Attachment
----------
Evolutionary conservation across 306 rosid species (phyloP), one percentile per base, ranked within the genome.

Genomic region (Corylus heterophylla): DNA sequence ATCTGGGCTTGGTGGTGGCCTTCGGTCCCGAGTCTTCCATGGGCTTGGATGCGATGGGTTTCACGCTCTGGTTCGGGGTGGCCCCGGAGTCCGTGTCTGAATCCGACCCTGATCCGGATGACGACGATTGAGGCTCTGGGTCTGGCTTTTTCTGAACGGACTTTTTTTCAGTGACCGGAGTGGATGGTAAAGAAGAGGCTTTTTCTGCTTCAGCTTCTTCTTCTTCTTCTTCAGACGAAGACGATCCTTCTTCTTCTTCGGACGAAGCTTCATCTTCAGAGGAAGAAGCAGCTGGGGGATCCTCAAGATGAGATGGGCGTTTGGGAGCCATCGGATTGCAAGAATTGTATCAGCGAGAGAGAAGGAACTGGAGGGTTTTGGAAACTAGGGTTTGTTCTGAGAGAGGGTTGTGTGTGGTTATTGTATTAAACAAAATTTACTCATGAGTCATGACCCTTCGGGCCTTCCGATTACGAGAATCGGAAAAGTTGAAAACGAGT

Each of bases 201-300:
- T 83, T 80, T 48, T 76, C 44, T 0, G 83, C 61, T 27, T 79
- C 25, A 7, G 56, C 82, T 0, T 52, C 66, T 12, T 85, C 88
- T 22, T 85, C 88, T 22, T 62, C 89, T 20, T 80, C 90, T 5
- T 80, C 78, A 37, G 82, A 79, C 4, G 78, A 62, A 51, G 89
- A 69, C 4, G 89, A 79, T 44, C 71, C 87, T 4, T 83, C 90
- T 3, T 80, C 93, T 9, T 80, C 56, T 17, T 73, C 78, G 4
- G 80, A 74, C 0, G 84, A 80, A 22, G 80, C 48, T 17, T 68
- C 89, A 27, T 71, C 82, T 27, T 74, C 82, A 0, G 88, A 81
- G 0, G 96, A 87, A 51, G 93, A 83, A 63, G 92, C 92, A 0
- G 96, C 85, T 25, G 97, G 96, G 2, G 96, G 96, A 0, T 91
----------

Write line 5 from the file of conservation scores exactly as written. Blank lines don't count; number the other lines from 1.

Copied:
- C 25, A 7, G 56, C 82, T 0, T 52, C 66, T 12, T 85, C 88